For people in Mewar, Mahashivarati has a special significance as they and the rulers of Mewar are ardent followers of Shaivism. All through the ages, the Mewar Maharanas have considered Eklingnathji as the master and they themselves as mere ministers who carried out the Lord’s orders.

Mahashivaratri has a long history. During Sagarmanthan, churning of the ocean by gods and demons, there emerged a pitcher full of deadly poison that could destroy the whole universe. So frightened were all of them that they rushed to Lord Shiv for protection. The kind Lord drank the poison and kept it in his throat that became blue. Because of this miracle, Shiv is also called Neelkanth. To commomerate this event, Shivaratri is celebrated with great enthusism.

People of Mewar get busy in ‘Shiv aradhana’. They fast and pray the whole day and night as it is believed that one who does so on this highly auspicious day gets one thousand times more ‘punya’ as compared to performing austerities on any other day of the year. A special form of worship called ‘rudrabhishek’ is performed not only in temples but also in several homes. The offering of the three-leaf ‘bel patra’ with recitation of a ‘mantra’ is most auspicious as it is believed that goddess Laxmi resides in it. With deep devotion are sung hymns in praise of the Lord.

Also organized is a huge procession that is enthusiastically welcomed by different sections of the society as it wends its way through the main roads of the town. Its main attractions are tableaous of the twelve Jyotirlingas mounted on attractive camel carts. Other tableaous are of different gods and goddesses, saints, folk deities, freedom fighters etc. Other special features include a number of attractively decorated horses, camels and elephants, ‘akharas’ performing daring feats, bands playing lilting music, ‘bhajan mandalis’ etc.

Shiv Mandirs in and around Udaipur are thronged by a huge number of devotees. At Mahakaleshwar Mandir on Rani Road, the biggest Shiv temple in

the town, Brahmins perform Shastradhara Abhishek with the recitation of  Vedic Mantras. Devotees near Picchola Lake worship the black stone idol of Shiv with three ‘netras’ at the Gadia Devra Mandir. A good number of devotees worship the not so old black stone idol at Badleshwar Mandir in Dhanmandi. The Mandir gets its name after the huge ‘Bad’ tree in its premises. Also crowded is the ancient Shiv Mandir at Gangoudhava in Ayad. Rituals are also performed at Neelkanth Mahadeo Mandir in Samore Bagh near City Palace where the ‘lingam’ is believed to have appeared itself and not built by anyone. The Neelkanth Mahadeo Mandir, near Fatehsagar, where Maharana Pratap used to worship, also draws  a big crowd. There are a large number of devotees at Hajareshwar Mandir near Delhigate, that has one thousand ‘lingams’ engraved on the idol. Devotees also gather at Bhikari Nath Ka Math, in Bhupalpura that it is said to be in existence before Udaipur was founded and where the ‘lingam’ was brought from Kailashpuri. At the 350-year old Jawan Sarupeshwar Mandir built by Maharana Jawansingh and located outside Badipol, City Palace, the worships starts early in the morning.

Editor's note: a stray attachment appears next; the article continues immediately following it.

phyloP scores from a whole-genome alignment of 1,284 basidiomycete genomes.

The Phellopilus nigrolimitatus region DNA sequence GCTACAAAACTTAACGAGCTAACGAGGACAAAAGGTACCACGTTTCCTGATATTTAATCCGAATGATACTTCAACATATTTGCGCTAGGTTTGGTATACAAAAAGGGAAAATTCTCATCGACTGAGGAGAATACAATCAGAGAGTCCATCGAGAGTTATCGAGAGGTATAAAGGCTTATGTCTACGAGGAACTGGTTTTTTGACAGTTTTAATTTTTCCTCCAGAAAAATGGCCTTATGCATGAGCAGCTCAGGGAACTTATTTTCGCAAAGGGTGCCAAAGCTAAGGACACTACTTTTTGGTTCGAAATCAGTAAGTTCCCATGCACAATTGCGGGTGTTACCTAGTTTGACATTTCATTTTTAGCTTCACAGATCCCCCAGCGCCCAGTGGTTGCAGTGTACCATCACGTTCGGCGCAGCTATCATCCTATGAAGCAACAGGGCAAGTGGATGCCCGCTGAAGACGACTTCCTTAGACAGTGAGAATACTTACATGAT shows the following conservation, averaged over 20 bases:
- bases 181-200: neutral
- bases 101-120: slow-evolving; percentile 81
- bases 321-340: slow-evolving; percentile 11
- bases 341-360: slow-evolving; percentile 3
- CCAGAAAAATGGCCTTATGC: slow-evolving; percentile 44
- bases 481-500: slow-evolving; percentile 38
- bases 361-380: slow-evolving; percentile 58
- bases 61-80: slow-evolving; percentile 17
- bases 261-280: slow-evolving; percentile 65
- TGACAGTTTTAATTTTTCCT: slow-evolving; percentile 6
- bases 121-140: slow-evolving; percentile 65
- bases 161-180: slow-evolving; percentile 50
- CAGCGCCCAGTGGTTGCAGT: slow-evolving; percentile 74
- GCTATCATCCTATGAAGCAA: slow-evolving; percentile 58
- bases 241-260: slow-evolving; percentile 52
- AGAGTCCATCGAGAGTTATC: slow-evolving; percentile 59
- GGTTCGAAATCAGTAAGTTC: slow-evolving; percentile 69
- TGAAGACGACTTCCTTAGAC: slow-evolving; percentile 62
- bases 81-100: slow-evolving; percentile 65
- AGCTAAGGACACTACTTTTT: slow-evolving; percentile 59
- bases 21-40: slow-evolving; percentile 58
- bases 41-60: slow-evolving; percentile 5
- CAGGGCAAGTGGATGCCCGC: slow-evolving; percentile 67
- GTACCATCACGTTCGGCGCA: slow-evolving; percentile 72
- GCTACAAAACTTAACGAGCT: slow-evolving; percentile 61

Devotees go to the famous Ubeshwar Mahadev Mandir situated behind Sajjangarh. It is said that when Maharana Pratap was worshiping there, the Mughal army tried to attack him. Suddenly, the ‘lingam’ burst and a big flock of bees came out of it and drove away the enemy. The self-appeared ‘lingam’ made of rock in a cave at Jhameshwar, where seers have done ‘tapasya’, draws a big number of devotees. Located near a stream, Nandeshwar Mahadev Mandir is the venue of ‘ratri jagran’, ‘bhajans’ and ‘kirtan’. Also visited are temples such as Baijnath Mahadeo Mandir, Sisarma built by Mata Devkunwar mother of Maharana Sangramsingh Second. Nestled among hills on three sides, Amrakhji Mandir near Chirwa valley and believed to be the venue of austerities performed by Ambreesh Rishi, attracts a good number of devotees. So also the ancient Vameshwar Mahadeo Mandir at Paldi on Udaipur-Iswal  road that had been a ‘math’ of the famous Lakuish sect, and the over two-centuries old Raj Rajeshwar Shivalaya, situated at Debari Dwar, the east gateway to Udaipur. A big ‘mela’ is also held at Jargaji, the second highest peak in Rajasthan after  Guru Shikhar, Mount Abu located on Udaipur-Ranakpur road at a distance of about 90 Km. from Udaipur. At Gupteshwar Mandir situated on the top of a hill near Titardi, there is ‘jagran’ and singing of ‘bhajans’.

A large number of devotees go to Eklingnath Mandir in Kailashpuri. Many of them do ‘padyatra’ singing ‘bhajans’ and chanting ‘mantras’ that echo in the ancient Chirwa valley. There is normal ‘trikal puja’ late in the night and then starts special rituals that continue through out the night and culminate at about noon the next day.

The large number of Shavites and others in Mewar celebrate Maha shivratri with great enthusiasm.

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